“Alien: Covenant” Movie Review
Summer movies, you need to step up your game. The summer kicked off right with a worthy follow-up to Guardians of the Galaxy, but immediately fell into the mud after that. King Arthur: Legend of the Sword was the first misstep with its horrible action “spectacle” and departures from the Arthurian legend. However, I had high hopes for this week. The critics had been saying for weeks that Alien: Covenant was a return to what made the Alien franchise work from the beginning: a perfect blend of science fiction and horror.
Alien: Covenant is a blend of both science fiction and horror, but it is far from perfect. The film opens with a barely necessary prologue that looks like it belongs in a poorly-made Ex Machina sequel. The two characters in this milquetoast beginning are talking about art and life, and that’s about all I gathered from it. One of the artistic references is featured in the final scene of the film. Other than that, I considered the scene to be a waste of time. Also, I immediately felt like I should have dusted off my Prometheus Blu-Ray.
I don’t think that should be necessary. Movies should effectively stand on their own. It’s great to have easter eggs from previous films, but I don’t think a sequel should be fully reliant on the plot of the last movie. It’s unlikely that all your audience is going to watch the original before seeing this new one.
Many have said that Alien: Covenant is an improvement on Prometheus, but I’m inclined to disagree and my main basis for argument is characterization. Similarly to last week’s King Arthur film, I didn’t care much for the actors or characters in the film, and both films relied on my willingness to care about all characters.
I know it’s difficult to write banter for a team of colonists who are exploring uncharted territories in the year 2104, but why did the screenwriters decide it was okay to use phrases that Mel Gibson said a few years ago. If they were trying to make the characters seem unlikable from the beginning, mission accomplished!
Speaking of unlikable, Katherine Waterston is not a star, at least not yet. She maybe has the potential to be one, but her first starring roles in this film and Fantastic Beasts and Where to Find Them were far from stellar. Also, why did the makeup/hair person give her a ridiculous bowl cut? Perhaps they were trying to make her look like a new Sigourney Weaver, but no one told the screenwriters.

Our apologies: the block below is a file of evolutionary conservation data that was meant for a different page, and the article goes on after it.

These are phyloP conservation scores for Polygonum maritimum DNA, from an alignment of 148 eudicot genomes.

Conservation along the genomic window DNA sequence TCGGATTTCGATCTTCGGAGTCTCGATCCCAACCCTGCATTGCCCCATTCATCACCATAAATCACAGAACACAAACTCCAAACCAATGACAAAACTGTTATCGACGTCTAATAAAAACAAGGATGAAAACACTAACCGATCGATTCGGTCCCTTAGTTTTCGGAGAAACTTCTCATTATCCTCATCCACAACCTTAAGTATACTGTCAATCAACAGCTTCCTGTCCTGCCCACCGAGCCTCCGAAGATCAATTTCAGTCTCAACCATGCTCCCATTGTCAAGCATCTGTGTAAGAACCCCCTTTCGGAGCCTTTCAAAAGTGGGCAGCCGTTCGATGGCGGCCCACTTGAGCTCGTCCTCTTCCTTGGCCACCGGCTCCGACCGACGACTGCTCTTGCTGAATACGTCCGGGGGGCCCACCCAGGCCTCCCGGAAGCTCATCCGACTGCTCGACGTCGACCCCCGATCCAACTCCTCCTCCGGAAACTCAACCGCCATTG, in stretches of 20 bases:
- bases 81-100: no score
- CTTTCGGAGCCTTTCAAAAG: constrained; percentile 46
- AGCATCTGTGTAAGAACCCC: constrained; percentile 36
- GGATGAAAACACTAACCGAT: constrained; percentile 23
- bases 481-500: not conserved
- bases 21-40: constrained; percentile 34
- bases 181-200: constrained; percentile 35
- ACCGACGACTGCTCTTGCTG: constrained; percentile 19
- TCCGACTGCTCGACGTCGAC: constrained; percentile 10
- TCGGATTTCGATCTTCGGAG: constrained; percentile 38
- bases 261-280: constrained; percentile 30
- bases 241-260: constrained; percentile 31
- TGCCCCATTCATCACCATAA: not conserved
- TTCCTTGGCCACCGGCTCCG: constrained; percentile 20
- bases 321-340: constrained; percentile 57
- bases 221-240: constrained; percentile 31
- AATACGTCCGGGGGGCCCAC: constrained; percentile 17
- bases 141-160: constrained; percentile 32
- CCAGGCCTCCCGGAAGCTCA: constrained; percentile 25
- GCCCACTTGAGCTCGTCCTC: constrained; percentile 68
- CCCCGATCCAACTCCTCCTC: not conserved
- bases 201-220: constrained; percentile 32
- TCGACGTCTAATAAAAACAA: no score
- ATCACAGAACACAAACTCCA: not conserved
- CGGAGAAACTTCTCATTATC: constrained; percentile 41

The reason I say that is because Waterston is no Weaver. She’s weeping throughout the film, she’s really not central to the plot, and she’s boring even in action scenes. Weaver, on the other hand, is a powerful presence in the original Alien and doesn’t take guff from anyone. There’s no time to weep. There are aliens to kill. Not only could Waterston learn a few lessons from Weaver, Charlie Hunnam of King Arthur could benefit too.
I’m not saying that all female characters have to be strong and composed in their respective film, but if you’re trying to turn Waterston into the next Ripley, this was a horrible misstep.
The other actors are fine but not spectacular. Each of them has moments of thrilling terror, but they are completely forgettable, as are the moments of terror. Plus, they are unfortunately, few and far between. In the original Alien film, once the alien terror begins, it doesn’t let up. In this film, there are so many loose ends to tie up from Prometheus, so Convenant never truly gets to wear it’s main title with pride. It just as easily could have been called David: Covenant because Fassbender’s android is more important to the plot than the aliens.
I understand that director Ridley Scott doesn’t want to remake his Alien film, but his need to go beyond what the franchise started with is creating too much confusion and not enough terror and thrills. I hope that the director can finally leave behind what Prometheus started and get back to the gritty realism of his original 1979 film. He clearly still has a knack for horror in space, but his scripts are not allowing him to flex those muscles as much as they should.
Latest posts by Pat (see all)
- “Transformers: The Last Knight” Movie Review - July 14, 2017
- ‘Replicator #1’ Comic Review - July 10, 2017
- June 20, 2017 – The Day Day-Lewis Retired, Lord and Miller Quit “Han Solo,” and HBO Announced a “Watchmen” Series - June 20, 2017